A study from investigators at Massachusetts General Hospital (MGH) finds that a blood transfusion practice previously studied only in patients with severe traumatic injuries has been widely adopted within the hospital for surgical patients without traumatic injuries. Not only has this practice not been shown to benefit non-trauma patients, the MGH study suggests that it may be harmful to some, an observation that indicates the need for more research.
"The strategy of giving patients requiring massive transfusion greater amounts of fresh frozen plasma, relative to the amount of red blood cells, has spilled over from trauma patients into unstudied patient populations," says Daniel Dante Yeh, MD, of the Division of Trauma, Emergency Surgery and Critical Care in the MGH Department of Surgery, who led the study published in JAMA Surgery. "This may have important consequences, since our results suggest that certain populations may be harmed by this practice."
Massive blood transfusions -- defined as transfusing at least 10 units of red blood cells within 24 hours -- are given to patients experiencing severe blood loss, often in response to traumatic injuries but also in the context of procedures like cardiovascular surgery or liver transplantation and even in some non-surgical patients. Massive transfusion can include adjustments of the ratios of components - including fresh frozen plasma (FFP), platelets and red blood cells (RBC) -- with the goal of improving outcomes.
The strategy of giving a higher proportion of plasma is based on the belief that maintaining the balance of coagulation factors carried in plasma would reduce the overall amount of bleeding, requiring lower amounts of red blood cells and improving survival. While not new, the concept has gained interest in recent years following reports from military surgeons that administering a higher ratio of FFP to RBCs may have improved the survival of soldiers with serious injuries. Similar reports from civilian trauma centers have led to broad adoption of what is called ratio-based resuscitation for trauma patients requiring massive transfusion.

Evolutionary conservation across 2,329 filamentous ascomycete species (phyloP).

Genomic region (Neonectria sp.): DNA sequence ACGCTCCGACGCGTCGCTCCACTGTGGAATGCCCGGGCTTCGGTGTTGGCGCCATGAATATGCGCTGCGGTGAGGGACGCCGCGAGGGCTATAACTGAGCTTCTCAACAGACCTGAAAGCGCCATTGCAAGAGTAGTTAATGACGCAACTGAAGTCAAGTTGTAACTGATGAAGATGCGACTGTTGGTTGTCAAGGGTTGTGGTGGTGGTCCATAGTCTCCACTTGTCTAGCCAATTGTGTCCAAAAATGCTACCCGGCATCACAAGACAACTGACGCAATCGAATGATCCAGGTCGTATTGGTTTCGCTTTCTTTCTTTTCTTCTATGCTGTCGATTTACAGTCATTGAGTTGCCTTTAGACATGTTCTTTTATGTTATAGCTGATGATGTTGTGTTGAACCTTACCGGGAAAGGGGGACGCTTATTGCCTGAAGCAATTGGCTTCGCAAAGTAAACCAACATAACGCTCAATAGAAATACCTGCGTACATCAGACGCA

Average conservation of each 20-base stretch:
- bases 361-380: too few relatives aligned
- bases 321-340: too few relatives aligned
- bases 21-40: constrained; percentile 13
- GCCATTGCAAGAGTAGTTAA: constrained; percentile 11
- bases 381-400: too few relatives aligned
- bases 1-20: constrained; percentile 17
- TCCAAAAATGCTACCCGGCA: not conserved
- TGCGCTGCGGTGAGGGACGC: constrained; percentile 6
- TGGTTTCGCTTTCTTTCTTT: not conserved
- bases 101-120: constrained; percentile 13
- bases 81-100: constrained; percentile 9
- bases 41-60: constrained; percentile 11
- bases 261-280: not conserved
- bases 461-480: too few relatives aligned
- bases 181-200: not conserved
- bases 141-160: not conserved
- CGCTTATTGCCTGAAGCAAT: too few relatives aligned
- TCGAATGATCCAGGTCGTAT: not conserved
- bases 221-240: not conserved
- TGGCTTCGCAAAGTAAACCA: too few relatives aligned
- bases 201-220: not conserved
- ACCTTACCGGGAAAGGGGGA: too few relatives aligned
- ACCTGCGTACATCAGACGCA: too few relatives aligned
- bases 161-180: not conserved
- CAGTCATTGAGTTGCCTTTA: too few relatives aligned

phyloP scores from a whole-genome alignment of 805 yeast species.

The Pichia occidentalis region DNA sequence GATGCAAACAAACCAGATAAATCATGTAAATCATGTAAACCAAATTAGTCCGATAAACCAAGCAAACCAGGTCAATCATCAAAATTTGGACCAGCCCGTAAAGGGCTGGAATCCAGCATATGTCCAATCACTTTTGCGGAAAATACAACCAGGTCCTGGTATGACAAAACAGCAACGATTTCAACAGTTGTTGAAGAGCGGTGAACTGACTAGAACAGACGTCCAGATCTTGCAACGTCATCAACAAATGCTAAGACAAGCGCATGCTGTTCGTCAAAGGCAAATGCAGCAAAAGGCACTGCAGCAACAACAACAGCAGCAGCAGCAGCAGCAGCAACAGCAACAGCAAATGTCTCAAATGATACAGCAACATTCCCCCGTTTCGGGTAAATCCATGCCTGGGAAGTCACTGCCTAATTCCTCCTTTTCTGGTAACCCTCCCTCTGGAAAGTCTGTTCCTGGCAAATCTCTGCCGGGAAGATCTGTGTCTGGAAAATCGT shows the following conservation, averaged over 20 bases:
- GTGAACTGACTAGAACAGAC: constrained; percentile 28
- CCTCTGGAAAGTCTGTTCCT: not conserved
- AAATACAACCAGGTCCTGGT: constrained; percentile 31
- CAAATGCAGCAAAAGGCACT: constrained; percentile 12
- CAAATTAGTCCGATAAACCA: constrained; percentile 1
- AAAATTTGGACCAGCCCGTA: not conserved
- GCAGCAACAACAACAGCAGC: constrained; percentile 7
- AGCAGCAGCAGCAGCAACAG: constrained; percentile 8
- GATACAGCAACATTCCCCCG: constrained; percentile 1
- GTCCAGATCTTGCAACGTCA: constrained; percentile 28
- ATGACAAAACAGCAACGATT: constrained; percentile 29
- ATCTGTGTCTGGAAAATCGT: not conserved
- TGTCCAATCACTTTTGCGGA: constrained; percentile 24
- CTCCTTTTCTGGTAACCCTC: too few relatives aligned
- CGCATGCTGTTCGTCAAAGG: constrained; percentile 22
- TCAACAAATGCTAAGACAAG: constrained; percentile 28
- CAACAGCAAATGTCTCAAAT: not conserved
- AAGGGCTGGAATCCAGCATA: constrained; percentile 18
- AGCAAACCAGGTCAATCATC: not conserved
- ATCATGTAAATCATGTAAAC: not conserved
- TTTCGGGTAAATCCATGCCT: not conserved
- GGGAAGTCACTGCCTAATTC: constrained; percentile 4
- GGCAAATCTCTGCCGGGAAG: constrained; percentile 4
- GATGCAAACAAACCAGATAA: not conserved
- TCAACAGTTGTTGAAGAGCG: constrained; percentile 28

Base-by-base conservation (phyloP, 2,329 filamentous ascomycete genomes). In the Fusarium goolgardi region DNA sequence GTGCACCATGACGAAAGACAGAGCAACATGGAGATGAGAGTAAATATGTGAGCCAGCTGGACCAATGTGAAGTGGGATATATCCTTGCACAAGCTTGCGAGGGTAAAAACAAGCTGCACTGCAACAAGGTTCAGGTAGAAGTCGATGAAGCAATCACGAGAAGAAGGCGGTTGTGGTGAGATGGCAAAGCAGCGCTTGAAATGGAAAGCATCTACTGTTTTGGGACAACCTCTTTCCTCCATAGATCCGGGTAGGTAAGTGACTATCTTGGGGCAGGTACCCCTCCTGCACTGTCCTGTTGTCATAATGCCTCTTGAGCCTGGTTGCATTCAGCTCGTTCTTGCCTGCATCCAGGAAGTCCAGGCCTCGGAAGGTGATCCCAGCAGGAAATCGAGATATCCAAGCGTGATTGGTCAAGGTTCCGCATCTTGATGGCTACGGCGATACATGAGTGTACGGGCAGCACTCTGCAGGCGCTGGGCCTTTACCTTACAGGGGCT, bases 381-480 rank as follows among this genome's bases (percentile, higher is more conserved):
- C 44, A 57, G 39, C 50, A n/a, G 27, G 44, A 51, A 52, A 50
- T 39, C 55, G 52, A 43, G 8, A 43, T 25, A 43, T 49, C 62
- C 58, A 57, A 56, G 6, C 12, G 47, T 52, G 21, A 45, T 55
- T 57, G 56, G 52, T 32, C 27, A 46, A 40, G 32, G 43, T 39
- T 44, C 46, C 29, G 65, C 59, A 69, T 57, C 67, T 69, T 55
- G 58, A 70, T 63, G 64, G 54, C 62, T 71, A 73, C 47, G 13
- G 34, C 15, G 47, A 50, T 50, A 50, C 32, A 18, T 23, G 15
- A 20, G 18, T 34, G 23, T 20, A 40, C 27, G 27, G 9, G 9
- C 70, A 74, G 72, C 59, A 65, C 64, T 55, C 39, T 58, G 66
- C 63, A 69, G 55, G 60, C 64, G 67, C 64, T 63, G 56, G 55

The MGH research team -- including physicians from both the trauma service and the transfusion service -- embarked on the current study in response to the observation that high-ratio transfusion was increasingly being used in massive transfusions given to non-trauma patients, a practice not previously studied in this population. To determine how common that had become and to test the hypothesis that higher ratios of FFP to RBCs were associated with improved survival of non-trauma patients, the investigators analyzed data covering all massive transfusions administered at the MGH from 2009 to 2012.
Of the 865 massive transfusions administered during the four-year period, 767 were given to non-trauma patients -- most often to control bleeding during non-emergency surgery. Overall, the ratios of FFP to RBCs given to patients who did or did not survive were almost identical. Dividing patients into three groups -- those receiving high, medium and low FFP to RBC ratio transfusions -- revealed no difference in 30-day mortality between groups, including for trauma patients. However, among general surgery and medical service patients those receiving high-ratio transfusions had a higher mortality rate than those receiving low-ratio transfusions, while the opposite was found among vascular surgery patients.
"Finding evidence of increased mortality in some patients was surprising because that is directly contradictory to what is expected and intended," says Yeh. "Avoiding unnecessary FFP transfusion is important because there have been reports that associated the use of excess FFP with worse outcomes among patients that required less-than-massive transfusions."
An assistant professor of Surgery at Harvard Medical School, Yeh adds, "Because our study is retrospective, it can only point to the need for further research. Ratio-based transfusion has been studied in trauma patients, most recently in a landmark, multicenter randomized study called the PROPRR trial. Similar studies now need to be performed in non-trauma patients before the approach can be accepted as standard practice here at MGH and elsewhere."
The lead author of the JAMA Surgery report is Tomaz Mesar, MD, MGH Division of Trauma, Emergency Surgery and Critical Care. Additional co-authors are Andreas Larentzakis, MD, PhD, and George Velmahos, MD, PhD, MGH Trauma, Emergency Surgery and Critical Care; Walter Dzik, MD, Blood Transfusion Service, MGH Department of Pathology; and Yuchiao Chang, PhD, MGH Department of Medicine.
Massachusetts General Hospital, founded in 1811, is the original and largest teaching hospital of Harvard Medical School. The MGH Research Institute conducts the largest hospital-based research program in the nation, with an annual research budget of more than $800 million and major research centers in HIV/AIDS, cardiovascular research, cancer, computational and integrative biology, cutaneous biology, human genetics, medical imaging, neurodegenerative disorders, regenerative medicine, reproductive biology, systems biology, photomedicine and transplantation biology. The MGH topped the 2015 Nature Index list of health care organizations publishing in leading scientific journals and earned the prestigious 2015 Foster G. McGaw Prize for Excellence in Community Service. In August 2016 the MGH was once again named to the Honor Roll in the U.S. News & World Report list of "America's Best Hospitals."